13 Aug Some Surprising Dangers of Technology Addiction
Technology addiction can come in many forms; from over-reliance on smartphones, to not being able prise yourself away from video games. We have regularly written about some of the ways that we can try and limit our time on devices; whether that’s tips for digital detoxing when travelling, or how to unplug from your inbox. But why are we so keen for people to be self-aware about the issues? There are many potential dangers of tech over use and technology addiction, some more surprising than others.
Poor Mental Health
Technology addiction is causing growing concern in mental health circles, with suggestions of links to anxiety and depression. Arguably the worst culprit is social media addiction, with young people particularly vulnerable.
Since the launch of MySpace in 2003 followed by Facebook a year later, the total user base of social media has grown exponentially. According to Statista, in 2017 there were 2.46 billion social media users worldwide. Social media is now a central part of many people’s everyday lives, whether that’s catching up with friends on Facebook, or keeping an eye on celebrity lifestyles on Instagram. The effect that social media addiction might be having on mental health is no longer a secret, with more and more press, public figures, and health bodies coming out and voicing their concerns.
Potentially a consequence and a cause of this is the fact that there is an ever-growing body of evidence that suggests a link between social media usage and poor mental health. A quick scroll through our facts page shows numerous examples:
- Almost half of 18-34 year olds said their social media feeds made them feel unattractive.
- A study by the National Institute of Mental Health has found a strong and significant association between social media use and depression.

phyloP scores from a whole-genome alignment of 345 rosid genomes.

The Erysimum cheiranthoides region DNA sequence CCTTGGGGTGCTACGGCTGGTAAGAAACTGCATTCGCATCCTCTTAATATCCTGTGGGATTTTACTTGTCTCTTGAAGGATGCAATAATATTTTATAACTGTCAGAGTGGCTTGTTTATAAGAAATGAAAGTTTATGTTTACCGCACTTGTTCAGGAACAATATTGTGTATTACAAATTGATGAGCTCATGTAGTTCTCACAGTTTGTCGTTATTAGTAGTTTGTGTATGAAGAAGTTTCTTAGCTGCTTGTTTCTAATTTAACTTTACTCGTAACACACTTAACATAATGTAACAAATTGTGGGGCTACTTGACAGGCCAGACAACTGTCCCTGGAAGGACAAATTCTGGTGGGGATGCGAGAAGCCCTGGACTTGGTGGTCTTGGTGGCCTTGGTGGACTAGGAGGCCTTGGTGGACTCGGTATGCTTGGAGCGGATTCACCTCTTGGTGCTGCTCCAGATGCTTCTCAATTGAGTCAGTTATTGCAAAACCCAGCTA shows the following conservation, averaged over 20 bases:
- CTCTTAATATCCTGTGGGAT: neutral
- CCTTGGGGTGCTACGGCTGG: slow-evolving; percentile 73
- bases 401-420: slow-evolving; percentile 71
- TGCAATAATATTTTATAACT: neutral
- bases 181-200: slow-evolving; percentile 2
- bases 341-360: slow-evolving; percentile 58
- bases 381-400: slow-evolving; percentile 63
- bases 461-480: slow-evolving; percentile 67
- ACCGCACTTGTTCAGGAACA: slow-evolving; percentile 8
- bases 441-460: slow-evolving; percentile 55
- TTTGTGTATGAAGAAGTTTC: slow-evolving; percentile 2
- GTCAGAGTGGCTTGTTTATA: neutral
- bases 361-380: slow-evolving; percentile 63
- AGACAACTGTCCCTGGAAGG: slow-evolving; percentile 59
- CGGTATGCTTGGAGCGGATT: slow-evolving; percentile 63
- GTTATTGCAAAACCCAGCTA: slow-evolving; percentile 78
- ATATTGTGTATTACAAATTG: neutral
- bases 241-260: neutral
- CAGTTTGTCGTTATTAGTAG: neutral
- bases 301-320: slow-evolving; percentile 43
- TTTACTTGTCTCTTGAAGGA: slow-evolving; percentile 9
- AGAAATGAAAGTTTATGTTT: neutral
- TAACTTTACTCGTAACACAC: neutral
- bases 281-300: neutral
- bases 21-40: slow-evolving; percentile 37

- A study has shown that as mobile phone use increases, so does anxiety.
Whereas poor mental health may be a well-publicised side effect of technology addiction, it is certainly not the only issue – and one that may be slightly surprising is that social media overuse can potentially make us more susceptible to burglaries.
According to the Independent, a recent study of 2,000 social media users found that 22% share information online that they are on holiday and away from home, while a further 33% said that they had posted a holiday picture whilst away. One in 20 even revealed exactly how long they are away for. This might seem innocent enough, but when privacy settings haven’t been checked, and social media accounts are left public – problems can arise. Even a former burglar recommended not freely posting schedules online.
So burglary is a somewhat surprising danger of social media overuse and addiction, but one that could have serious consequences.
Using devices whilst driving is likely to cause major issues when it comes to road safety. Mobile phone driving laws were first enacted in the UK in 2003, and by 2017 the penalty if caught using a phone whilst driving in the UK was 6 points and a £200 fine. But this still didn’t appear stop some people using their phones whilst driving.
Back in 2016, the Mirror reported that one in eight traffic accidents were down to smartphone use. In Ofcom’s latest report on digital dependency, it was found that the average Briton checks their phone every 12 minutes and spends nearly three and a half hours a day looking at a mobile device. If users can’t unplug themselves from their phones for more than 12 minutes whilst driving, this could have serious consequences on the road. Indeed in 2016 32 people were killed and 105 seriously injured in crashes involving a driver being distracted by their mobile phone. As smartphone addiction increases, we are probably likely to see the number of traffic accidents increase.
There are a number of other potential dangers of technology addiction, often related to excess screen time. For example, artificial blue light emitting from screens increases alertness and suppresses the hormone melatonin, which negatively impacts sleep. Apparently 47% of UK adults miss out on sleep due to internet usage. And a US survey found that more than 73% of young adults suffer from symptoms of digital eye strain from screen overuse. As well as this, some research has found a link between internet addiction and changes to the brain involving emotional processing and decision making.
Overall, the potential dangers of overuse of technology are well documented. They cover a range of issues – from mental health, to increasing the chance of burglaries. By being more aware of your own technology use, you can ensure that any risks of dangers are limited.